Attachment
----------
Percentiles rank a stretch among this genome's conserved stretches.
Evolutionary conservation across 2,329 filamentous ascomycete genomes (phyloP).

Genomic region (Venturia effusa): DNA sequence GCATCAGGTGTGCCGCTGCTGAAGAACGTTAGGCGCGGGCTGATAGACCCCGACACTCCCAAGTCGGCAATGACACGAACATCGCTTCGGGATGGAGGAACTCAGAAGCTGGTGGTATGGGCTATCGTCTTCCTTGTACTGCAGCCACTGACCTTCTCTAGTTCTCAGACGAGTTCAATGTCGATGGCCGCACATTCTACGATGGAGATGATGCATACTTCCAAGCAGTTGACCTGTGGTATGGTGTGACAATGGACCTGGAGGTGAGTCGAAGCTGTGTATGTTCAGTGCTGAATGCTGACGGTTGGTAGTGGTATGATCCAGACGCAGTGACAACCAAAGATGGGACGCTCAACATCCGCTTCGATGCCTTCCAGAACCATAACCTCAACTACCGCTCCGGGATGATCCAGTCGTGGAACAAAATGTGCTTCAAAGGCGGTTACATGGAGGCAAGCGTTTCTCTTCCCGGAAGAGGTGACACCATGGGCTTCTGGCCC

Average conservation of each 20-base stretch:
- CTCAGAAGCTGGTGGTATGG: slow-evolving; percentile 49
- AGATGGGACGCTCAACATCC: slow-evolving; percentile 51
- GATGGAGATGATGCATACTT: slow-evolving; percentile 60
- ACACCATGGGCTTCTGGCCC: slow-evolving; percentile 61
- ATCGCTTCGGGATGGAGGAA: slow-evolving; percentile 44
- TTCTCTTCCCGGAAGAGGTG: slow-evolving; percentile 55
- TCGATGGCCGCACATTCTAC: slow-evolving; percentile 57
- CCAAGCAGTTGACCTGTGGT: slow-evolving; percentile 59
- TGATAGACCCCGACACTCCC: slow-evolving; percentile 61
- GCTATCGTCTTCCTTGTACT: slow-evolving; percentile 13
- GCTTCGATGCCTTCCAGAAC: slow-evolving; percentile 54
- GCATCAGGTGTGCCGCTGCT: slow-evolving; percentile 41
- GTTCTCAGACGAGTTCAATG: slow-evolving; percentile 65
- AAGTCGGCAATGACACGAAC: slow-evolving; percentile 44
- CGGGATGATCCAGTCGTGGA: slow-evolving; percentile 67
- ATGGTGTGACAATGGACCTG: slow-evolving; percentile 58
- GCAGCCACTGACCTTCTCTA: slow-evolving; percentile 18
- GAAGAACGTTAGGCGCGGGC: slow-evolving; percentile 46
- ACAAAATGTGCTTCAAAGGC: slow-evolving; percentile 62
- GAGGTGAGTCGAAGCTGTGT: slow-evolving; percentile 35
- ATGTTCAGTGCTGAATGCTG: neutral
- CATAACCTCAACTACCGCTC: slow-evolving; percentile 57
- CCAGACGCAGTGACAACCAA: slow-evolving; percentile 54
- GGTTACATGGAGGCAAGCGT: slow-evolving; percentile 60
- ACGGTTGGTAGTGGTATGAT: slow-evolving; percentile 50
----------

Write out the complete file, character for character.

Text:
Percentiles rank a stretch among this genome's conserved stretches.
Evolutionary conservation across 2,329 filamentous ascomycete genomes (phyloP).

Genomic region (Venturia effusa): DNA sequence GCATCAGGTGTGCCGCTGCTGAAGAACGTTAGGCGCGGGCTGATAGACCCCGACACTCCCAAGTCGGCAATGACACGAACATCGCTTCGGGATGGAGGAACTCAGAAGCTGGTGGTATGGGCTATCGTCTTCCTTGTACTGCAGCCACTGACCTTCTCTAGTTCTCAGACGAGTTCAATGTCGATGGCCGCACATTCTACGATGGAGATGATGCATACTTCCAAGCAGTTGACCTGTGGTATGGTGTGACAATGGACCTGGAGGTGAGTCGAAGCTGTGTATGTTCAGTGCTGAATGCTGACGGTTGGTAGTGGTATGATCCAGACGCAGTGACAACCAAAGATGGGACGCTCAACATCCGCTTCGATGCCTTCCAGAACCATAACCTCAACTACCGCTCCGGGATGATCCAGTCGTGGAACAAAATGTGCTTCAAAGGCGGTTACATGGAGGCAAGCGTTTCTCTTCCCGGAAGAGGTGACACCATGGGCTTCTGGCCC

Average conservation of each 20-base stretch:
- CTCAGAAGCTGGTGGTATGG: slow-evolving; percentile 49
- AGATGGGACGCTCAACATCC: slow-evolving; percentile 51
- GATGGAGATGATGCATACTT: slow-evolving; percentile 60
- ACACCATGGGCTTCTGGCCC: slow-evolving; percentile 61
- ATCGCTTCGGGATGGAGGAA: slow-evolving; percentile 44
- TTCTCTTCCCGGAAGAGGTG: slow-evolving; percentile 55
- TCGATGGCCGCACATTCTAC: slow-evolving; percentile 57
- CCAAGCAGTTGACCTGTGGT: slow-evolving; percentile 59
- TGATAGACCCCGACACTCCC: slow-evolving; percentile 61
- GCTATCGTCTTCCTTGTACT: slow-evolving; percentile 13
- GCTTCGATGCCTTCCAGAAC: slow-evolving; percentile 54
- GCATCAGGTGTGCCGCTGCT: slow-evolving; percentile 41
- GTTCTCAGACGAGTTCAATG: slow-evolving; percentile 65
- AAGTCGGCAATGACACGAAC: slow-evolving; percentile 44
- CGGGATGATCCAGTCGTGGA: slow-evolving; percentile 67
- ATGGTGTGACAATGGACCTG: slow-evolving; percentile 58
- GCAGCCACTGACCTTCTCTA: slow-evolving; percentile 18
- GAAGAACGTTAGGCGCGGGC: slow-evolving; percentile 46
- ACAAAATGTGCTTCAAAGGC: slow-evolving; percentile 62
- GAGGTGAGTCGAAGCTGTGT: slow-evolving; percentile 35
- ATGTTCAGTGCTGAATGCTG: neutral
- CATAACCTCAACTACCGCTC: slow-evolving; percentile 57
- CCAGACGCAGTGACAACCAA: slow-evolving; percentile 54
- GGTTACATGGAGGCAAGCGT: slow-evolving; percentile 60
- ACGGTTGGTAGTGGTATGAT: slow-evolving; percentile 50